With a new one-for-one business selling nutrition bars on college campuses and elsewhere, two entrepreneurs are taking aim at childhood hunger worldwide. Two Degrees Food, founded by Will Hauser and Lauren Walters, sends a medically-formulated nutrition pack to a malnourished child for every food bar it sells. I spoke recently with Hauser, a 25-year-old Harvard graduate, about his fledgling company.
Q: How did you come to launch Two Degrees Food?
A: I usually start with what I did in college, [which] was work for a company called Harvard Student Agencies. There are 500 student employees, about 15 small businesses. I ran this at age 20 and really found my love for business and entrepreneurship at a young age. It wasn’t what I expected to do. My parents are doctors and I’ve always looked up to them. As corny as it sounds, I’ve wanted to do good and follow in their footsteps. For me, Two Degrees is a marriage of that love for entrepreneurship and that longstanding desire to do good.
Q: How did you fund Two Degrees?
A: The funding came from angel investors. I think people really took to the mission of what we were trying to do from a social perspective, but also thought this was a really creative business idea and, in most cases, like nothing they’d heard before. It’s a very experienced group of investors.
Q: Talk about what happens when someone buys a Two Degrees Food bar. How does aid get to a malnourished child halfway around the world?
A: We have two really phenomenal and experienced nonprofit partners. We work with Valid Nutrition as our manufacturing partner. They have a facility in Malawi where they make these nutrition packs. They’re in the country, [which] was a part of the reason why we chose them. In having a factory in Malawi, they create jobs [and] source ingredients from local farms. There’s a whole story around the creation of these nutrition packs that adds a lot of value in-country.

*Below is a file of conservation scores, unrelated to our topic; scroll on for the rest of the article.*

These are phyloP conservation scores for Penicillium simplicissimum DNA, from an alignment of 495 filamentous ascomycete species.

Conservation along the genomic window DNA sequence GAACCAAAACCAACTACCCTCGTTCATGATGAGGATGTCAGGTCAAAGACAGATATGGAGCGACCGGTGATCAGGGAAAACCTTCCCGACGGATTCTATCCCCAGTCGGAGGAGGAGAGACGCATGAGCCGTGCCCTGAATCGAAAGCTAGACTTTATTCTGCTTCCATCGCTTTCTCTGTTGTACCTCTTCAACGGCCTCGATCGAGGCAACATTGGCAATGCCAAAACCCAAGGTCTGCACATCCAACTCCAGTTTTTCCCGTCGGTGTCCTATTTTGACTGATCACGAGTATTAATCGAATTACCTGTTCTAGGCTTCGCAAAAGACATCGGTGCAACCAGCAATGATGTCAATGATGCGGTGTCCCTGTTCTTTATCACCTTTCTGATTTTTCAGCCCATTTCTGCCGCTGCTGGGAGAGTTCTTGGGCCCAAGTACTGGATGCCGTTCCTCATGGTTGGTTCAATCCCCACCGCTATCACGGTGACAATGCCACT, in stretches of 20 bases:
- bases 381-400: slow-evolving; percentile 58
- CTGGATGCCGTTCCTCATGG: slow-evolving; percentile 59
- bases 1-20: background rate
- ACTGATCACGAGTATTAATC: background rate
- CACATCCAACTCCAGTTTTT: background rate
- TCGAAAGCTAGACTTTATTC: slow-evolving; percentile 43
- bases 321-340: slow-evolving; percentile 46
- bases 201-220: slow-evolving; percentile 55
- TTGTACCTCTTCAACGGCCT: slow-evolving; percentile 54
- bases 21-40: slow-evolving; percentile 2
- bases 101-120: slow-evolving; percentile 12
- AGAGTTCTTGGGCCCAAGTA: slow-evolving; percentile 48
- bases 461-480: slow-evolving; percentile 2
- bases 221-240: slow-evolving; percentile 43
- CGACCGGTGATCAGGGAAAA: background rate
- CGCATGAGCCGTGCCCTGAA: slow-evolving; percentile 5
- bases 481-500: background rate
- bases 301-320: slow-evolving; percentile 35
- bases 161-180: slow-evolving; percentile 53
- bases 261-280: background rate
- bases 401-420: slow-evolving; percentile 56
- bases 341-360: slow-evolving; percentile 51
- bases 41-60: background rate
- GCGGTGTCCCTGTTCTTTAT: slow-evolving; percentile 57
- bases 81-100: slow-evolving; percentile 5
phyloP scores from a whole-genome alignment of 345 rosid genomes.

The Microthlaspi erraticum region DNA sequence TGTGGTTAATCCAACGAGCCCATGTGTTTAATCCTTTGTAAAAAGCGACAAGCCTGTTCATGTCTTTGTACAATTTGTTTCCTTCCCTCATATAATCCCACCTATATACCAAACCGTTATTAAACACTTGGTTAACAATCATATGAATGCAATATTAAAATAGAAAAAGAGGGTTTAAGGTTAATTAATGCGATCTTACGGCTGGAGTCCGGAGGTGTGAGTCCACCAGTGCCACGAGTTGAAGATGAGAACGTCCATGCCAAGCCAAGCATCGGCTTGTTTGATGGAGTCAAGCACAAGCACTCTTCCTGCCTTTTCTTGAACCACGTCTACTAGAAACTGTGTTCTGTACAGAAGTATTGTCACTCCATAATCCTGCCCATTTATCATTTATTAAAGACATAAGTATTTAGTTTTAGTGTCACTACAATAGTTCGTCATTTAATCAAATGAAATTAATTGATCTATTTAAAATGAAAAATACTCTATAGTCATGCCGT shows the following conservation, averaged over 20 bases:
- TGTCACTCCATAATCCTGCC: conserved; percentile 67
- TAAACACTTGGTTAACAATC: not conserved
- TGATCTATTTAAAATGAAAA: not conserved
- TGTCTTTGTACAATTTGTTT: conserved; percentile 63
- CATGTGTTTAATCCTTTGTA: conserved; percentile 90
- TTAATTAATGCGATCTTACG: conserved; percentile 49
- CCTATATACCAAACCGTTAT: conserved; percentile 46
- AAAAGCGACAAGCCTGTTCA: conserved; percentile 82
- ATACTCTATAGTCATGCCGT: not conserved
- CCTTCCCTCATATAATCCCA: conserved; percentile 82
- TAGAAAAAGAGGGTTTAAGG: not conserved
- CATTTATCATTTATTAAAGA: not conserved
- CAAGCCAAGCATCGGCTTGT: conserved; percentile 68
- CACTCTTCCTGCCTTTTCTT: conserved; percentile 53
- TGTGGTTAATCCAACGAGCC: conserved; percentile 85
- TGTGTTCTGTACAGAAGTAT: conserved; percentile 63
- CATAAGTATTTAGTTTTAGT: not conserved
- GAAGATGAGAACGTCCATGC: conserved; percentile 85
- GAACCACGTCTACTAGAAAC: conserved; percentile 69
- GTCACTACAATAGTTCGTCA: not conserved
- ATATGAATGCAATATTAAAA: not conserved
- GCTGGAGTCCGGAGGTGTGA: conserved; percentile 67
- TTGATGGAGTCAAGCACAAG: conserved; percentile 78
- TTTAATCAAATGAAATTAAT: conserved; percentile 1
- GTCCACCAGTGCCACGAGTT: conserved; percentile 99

Our first distribution partner is Partners in Health, a world-class organization that has expertise in fighting childhood hunger. Partners in Health has distribution networks set up across the countries they work in. We’re starting in Malawi and they have networks across Malawi where they distribute nutrition packs to kids in need. They believe in a community-based approach, which is very important to us. The fact that these packs are portable and have decent shelf lives means they can be fed to kids by moms and caretakers in homes instead of more traditional methods where children were admitted to hospitals and clinics and tended to by doctors. Working closely with our two nonprofit partners is how we fulfill that one-for-one promise where for every nutrition bar we sell here in the U.S., we see to it that a nutrition pack is given to a hungry child.
Q: Have you talked to anyone from TOMS Shoes?
A: It’s definitely an inspiration for Two Degrees. The one-for-one business model is really exciting to see being applied to a lot of different products. TOMS is one example. You see it in technology and in apparel. We haven’t talked to TOMS. We’d love to. There are probably ways we can work together.